This standardized service, where the main difference is whether something is free or for purchase, will reduce costs as compared to offering a separate business or first class cabin, Jackson said. Lower costs, in turn, will ensure that Porter can continue to provide an elevated level of economy service.
“If you’re going to compete in economy, as we intend to do, you have to compete on cost and you have to compete on product,” Jackson said.
Asked about the revenue side of the equation, Jackson said Porter sees a significant potential market of travelers for an offering at the “upper end of the economy segment,” particularly among corporate flyers who do not currently pay for business or first class. Leisure travelers willing to pay for additional onboard space and perks are also a target market, though he repeatedly mentioned the corporate market. Porter has an established brand and relationships with many businesses, as well as travelers, in eastern Canada, particularly Toronto where it is based.
Porter lost money during the pandemic when it shut down for 18 months after a profit in 2019, and expects a loss this year having invested significant capital in its new jet operation, Jackson said. The airline, which is privately held and does not disclose financials, hopes to return to profitability in 2023.
Costs are a challenge for airlines globally. While red-hot travel demand has driven yields well above 2019 levels in many cases, staffing issues, supply chain backlogs, and high oil prices have simultaneously driven up costs. In the U.S., trade group Airlines for America (A4A) estimates that non-fuel unit costs, or cost per available seat mile excluding fuel at its member carriers will increase roughly 19 percent this year compared to 2019. A “normal” increase is typically in the low single digits or flat. The metric was up nearly 15 percent year-over-three-years at Air Canada, Porter’s main competitor, during the quarter ending in September.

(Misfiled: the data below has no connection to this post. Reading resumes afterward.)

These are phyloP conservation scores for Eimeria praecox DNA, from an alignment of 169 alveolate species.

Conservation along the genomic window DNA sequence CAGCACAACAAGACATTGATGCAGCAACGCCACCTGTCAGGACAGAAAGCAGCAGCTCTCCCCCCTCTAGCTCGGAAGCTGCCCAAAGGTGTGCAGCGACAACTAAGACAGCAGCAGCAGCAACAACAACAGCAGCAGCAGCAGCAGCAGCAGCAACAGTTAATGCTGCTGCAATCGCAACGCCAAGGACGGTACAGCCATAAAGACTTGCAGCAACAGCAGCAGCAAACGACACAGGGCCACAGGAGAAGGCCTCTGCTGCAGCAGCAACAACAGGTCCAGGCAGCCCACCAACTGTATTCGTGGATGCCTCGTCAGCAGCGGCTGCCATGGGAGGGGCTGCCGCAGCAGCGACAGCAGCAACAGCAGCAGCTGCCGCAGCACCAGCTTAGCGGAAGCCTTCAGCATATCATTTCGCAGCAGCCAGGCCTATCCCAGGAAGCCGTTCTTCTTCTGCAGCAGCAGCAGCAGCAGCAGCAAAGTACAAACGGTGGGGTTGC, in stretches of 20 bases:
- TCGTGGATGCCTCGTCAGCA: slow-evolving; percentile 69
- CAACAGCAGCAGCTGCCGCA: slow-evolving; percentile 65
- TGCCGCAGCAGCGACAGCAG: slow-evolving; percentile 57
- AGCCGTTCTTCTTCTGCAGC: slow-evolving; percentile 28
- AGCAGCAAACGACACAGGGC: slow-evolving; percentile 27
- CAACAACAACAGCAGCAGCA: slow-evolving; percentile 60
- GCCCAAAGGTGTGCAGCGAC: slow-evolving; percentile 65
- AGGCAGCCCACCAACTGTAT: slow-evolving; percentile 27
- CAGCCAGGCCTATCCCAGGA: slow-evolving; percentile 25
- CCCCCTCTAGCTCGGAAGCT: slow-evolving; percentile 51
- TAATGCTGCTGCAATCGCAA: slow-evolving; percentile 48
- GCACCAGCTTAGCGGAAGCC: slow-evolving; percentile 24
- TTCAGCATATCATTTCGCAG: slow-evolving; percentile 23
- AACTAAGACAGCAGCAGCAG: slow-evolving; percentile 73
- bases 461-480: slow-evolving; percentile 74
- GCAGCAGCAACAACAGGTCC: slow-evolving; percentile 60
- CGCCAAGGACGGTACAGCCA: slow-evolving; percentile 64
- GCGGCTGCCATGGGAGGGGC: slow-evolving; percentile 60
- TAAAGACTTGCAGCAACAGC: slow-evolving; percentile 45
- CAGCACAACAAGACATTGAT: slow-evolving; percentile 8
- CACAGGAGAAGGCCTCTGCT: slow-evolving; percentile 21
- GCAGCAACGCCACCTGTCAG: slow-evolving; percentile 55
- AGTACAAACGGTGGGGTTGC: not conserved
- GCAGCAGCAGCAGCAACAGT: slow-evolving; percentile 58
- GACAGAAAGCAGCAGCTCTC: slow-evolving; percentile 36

Canada’s other main domestic airline, WestJet, in June unveiled plans to return to its low-cost roots and refocus its network on western Canada, particularly its Calgary base. That pivot, while occurring nearly a year after Porter announced its jet plans, created a potential opening for Porter to pick up WestJet flyers in Canada’s eastern cities who are not interested in the airline’s shift west or the offering of its discount subsidiary, Swoop.
Of course, even with WestJet’s pull back in eastern Canada, there is no promise of success for Porter. The Canadian market has seen a surge in low-cost startups during the pandemic, including Jetlines, Lynx Air, and OWG. Porter’s new jet operations, while positioned in a different segment of the market than these startups, will still have to compete with these airlines in a country that has long been dominated by just two major network airlines.